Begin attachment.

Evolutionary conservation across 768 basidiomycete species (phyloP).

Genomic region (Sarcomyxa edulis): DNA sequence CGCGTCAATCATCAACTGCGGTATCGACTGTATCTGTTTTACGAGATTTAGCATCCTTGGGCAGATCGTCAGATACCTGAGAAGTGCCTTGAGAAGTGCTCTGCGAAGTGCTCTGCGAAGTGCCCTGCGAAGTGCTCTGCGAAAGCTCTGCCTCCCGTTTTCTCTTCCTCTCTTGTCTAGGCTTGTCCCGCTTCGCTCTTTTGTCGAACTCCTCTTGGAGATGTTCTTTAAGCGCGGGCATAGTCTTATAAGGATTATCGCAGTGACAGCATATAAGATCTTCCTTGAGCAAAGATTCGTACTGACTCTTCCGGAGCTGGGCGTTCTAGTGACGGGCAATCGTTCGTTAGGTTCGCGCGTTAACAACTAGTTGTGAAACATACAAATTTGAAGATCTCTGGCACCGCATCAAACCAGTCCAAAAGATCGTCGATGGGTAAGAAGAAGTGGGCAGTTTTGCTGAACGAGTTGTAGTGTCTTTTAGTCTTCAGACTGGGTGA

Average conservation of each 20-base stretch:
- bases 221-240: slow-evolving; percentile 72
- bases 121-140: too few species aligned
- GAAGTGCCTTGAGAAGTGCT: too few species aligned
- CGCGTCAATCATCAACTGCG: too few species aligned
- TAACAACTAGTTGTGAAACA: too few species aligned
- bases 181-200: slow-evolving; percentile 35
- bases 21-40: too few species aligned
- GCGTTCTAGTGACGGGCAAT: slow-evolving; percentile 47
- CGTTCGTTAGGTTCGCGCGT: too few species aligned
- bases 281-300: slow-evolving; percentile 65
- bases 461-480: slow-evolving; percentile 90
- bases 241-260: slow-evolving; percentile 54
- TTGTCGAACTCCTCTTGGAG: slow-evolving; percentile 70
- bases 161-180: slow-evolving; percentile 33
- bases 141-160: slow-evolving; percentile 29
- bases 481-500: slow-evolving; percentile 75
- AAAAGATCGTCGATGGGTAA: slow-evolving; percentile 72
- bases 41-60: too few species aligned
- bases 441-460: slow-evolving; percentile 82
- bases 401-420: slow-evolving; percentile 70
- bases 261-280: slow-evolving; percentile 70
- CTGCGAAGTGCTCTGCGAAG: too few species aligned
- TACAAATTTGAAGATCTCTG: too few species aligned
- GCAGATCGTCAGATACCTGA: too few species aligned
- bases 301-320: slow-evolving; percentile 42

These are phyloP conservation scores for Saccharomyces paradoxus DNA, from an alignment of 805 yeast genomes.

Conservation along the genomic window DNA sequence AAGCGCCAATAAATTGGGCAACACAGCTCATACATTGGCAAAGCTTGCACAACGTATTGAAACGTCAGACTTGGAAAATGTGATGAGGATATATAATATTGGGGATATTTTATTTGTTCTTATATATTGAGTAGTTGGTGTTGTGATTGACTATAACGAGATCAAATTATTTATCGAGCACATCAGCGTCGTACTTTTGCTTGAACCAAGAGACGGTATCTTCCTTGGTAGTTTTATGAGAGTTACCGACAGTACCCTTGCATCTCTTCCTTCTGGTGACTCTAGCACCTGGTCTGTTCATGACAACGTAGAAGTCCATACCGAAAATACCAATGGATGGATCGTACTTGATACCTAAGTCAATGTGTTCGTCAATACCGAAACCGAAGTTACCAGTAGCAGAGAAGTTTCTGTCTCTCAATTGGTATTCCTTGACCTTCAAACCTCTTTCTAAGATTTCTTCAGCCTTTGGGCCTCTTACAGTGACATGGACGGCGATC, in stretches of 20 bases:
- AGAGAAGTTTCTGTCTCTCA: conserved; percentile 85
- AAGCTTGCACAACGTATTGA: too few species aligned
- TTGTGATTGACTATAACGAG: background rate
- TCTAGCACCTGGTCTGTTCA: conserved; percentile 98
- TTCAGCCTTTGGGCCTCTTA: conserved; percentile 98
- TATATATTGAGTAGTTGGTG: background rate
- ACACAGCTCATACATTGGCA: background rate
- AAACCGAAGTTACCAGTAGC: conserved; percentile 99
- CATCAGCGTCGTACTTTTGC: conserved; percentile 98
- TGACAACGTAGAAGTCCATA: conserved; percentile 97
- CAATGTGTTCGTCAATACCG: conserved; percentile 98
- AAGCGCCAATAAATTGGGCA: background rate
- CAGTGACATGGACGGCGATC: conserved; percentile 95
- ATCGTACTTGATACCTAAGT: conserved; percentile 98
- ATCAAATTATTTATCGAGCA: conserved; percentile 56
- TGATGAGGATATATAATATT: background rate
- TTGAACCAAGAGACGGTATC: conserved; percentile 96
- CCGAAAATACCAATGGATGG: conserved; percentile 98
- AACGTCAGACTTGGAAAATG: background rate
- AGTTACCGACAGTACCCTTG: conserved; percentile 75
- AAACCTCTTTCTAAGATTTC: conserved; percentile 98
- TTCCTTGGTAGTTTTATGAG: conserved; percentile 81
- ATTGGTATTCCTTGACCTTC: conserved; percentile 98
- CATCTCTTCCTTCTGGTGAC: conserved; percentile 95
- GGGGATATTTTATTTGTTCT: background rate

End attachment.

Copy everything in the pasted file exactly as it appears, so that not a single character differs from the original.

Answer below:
Evolutionary conservation across 768 basidiomycete species (phyloP).

Genomic region (Sarcomyxa edulis): DNA sequence CGCGTCAATCATCAACTGCGGTATCGACTGTATCTGTTTTACGAGATTTAGCATCCTTGGGCAGATCGTCAGATACCTGAGAAGTGCCTTGAGAAGTGCTCTGCGAAGTGCTCTGCGAAGTGCCCTGCGAAGTGCTCTGCGAAAGCTCTGCCTCCCGTTTTCTCTTCCTCTCTTGTCTAGGCTTGTCCCGCTTCGCTCTTTTGTCGAACTCCTCTTGGAGATGTTCTTTAAGCGCGGGCATAGTCTTATAAGGATTATCGCAGTGACAGCATATAAGATCTTCCTTGAGCAAAGATTCGTACTGACTCTTCCGGAGCTGGGCGTTCTAGTGACGGGCAATCGTTCGTTAGGTTCGCGCGTTAACAACTAGTTGTGAAACATACAAATTTGAAGATCTCTGGCACCGCATCAAACCAGTCCAAAAGATCGTCGATGGGTAAGAAGAAGTGGGCAGTTTTGCTGAACGAGTTGTAGTGTCTTTTAGTCTTCAGACTGGGTGA

Average conservation of each 20-base stretch:
- bases 221-240: slow-evolving; percentile 72
- bases 121-140: too few species aligned
- GAAGTGCCTTGAGAAGTGCT: too few species aligned
- CGCGTCAATCATCAACTGCG: too few species aligned
- TAACAACTAGTTGTGAAACA: too few species aligned
- bases 181-200: slow-evolving; percentile 35
- bases 21-40: too few species aligned
- GCGTTCTAGTGACGGGCAAT: slow-evolving; percentile 47
- CGTTCGTTAGGTTCGCGCGT: too few species aligned
- bases 281-300: slow-evolving; percentile 65
- bases 461-480: slow-evolving; percentile 90
- bases 241-260: slow-evolving; percentile 54
- TTGTCGAACTCCTCTTGGAG: slow-evolving; percentile 70
- bases 161-180: slow-evolving; percentile 33
- bases 141-160: slow-evolving; percentile 29
- bases 481-500: slow-evolving; percentile 75
- AAAAGATCGTCGATGGGTAA: slow-evolving; percentile 72
- bases 41-60: too few species aligned
- bases 441-460: slow-evolving; percentile 82
- bases 401-420: slow-evolving; percentile 70
- bases 261-280: slow-evolving; percentile 70
- CTGCGAAGTGCTCTGCGAAG: too few species aligned
- TACAAATTTGAAGATCTCTG: too few species aligned
- GCAGATCGTCAGATACCTGA: too few species aligned
- bases 301-320: slow-evolving; percentile 42

These are phyloP conservation scores for Saccharomyces paradoxus DNA, from an alignment of 805 yeast genomes.

Conservation along the genomic window DNA sequence AAGCGCCAATAAATTGGGCAACACAGCTCATACATTGGCAAAGCTTGCACAACGTATTGAAACGTCAGACTTGGAAAATGTGATGAGGATATATAATATTGGGGATATTTTATTTGTTCTTATATATTGAGTAGTTGGTGTTGTGATTGACTATAACGAGATCAAATTATTTATCGAGCACATCAGCGTCGTACTTTTGCTTGAACCAAGAGACGGTATCTTCCTTGGTAGTTTTATGAGAGTTACCGACAGTACCCTTGCATCTCTTCCTTCTGGTGACTCTAGCACCTGGTCTGTTCATGACAACGTAGAAGTCCATACCGAAAATACCAATGGATGGATCGTACTTGATACCTAAGTCAATGTGTTCGTCAATACCGAAACCGAAGTTACCAGTAGCAGAGAAGTTTCTGTCTCTCAATTGGTATTCCTTGACCTTCAAACCTCTTTCTAAGATTTCTTCAGCCTTTGGGCCTCTTACAGTGACATGGACGGCGATC, in stretches of 20 bases:
- AGAGAAGTTTCTGTCTCTCA: conserved; percentile 85
- AAGCTTGCACAACGTATTGA: too few species aligned
- TTGTGATTGACTATAACGAG: background rate
- TCTAGCACCTGGTCTGTTCA: conserved; percentile 98
- TTCAGCCTTTGGGCCTCTTA: conserved; percentile 98
- TATATATTGAGTAGTTGGTG: background rate
- ACACAGCTCATACATTGGCA: background rate
- AAACCGAAGTTACCAGTAGC: conserved; percentile 99
- CATCAGCGTCGTACTTTTGC: conserved; percentile 98
- TGACAACGTAGAAGTCCATA: conserved; percentile 97
- CAATGTGTTCGTCAATACCG: conserved; percentile 98
- AAGCGCCAATAAATTGGGCA: background rate
- CAGTGACATGGACGGCGATC: conserved; percentile 95
- ATCGTACTTGATACCTAAGT: conserved; percentile 98
- ATCAAATTATTTATCGAGCA: conserved; percentile 56
- TGATGAGGATATATAATATT: background rate
- TTGAACCAAGAGACGGTATC: conserved; percentile 96
- CCGAAAATACCAATGGATGG: conserved; percentile 98
- AACGTCAGACTTGGAAAATG: background rate
- AGTTACCGACAGTACCCTTG: conserved; percentile 75
- AAACCTCTTTCTAAGATTTC: conserved; percentile 98
- TTCCTTGGTAGTTTTATGAG: conserved; percentile 81
- ATTGGTATTCCTTGACCTTC: conserved; percentile 98
- CATCTCTTCCTTCTGGTGAC: conserved; percentile 95
- GGGGATATTTTATTTGTTCT: background rate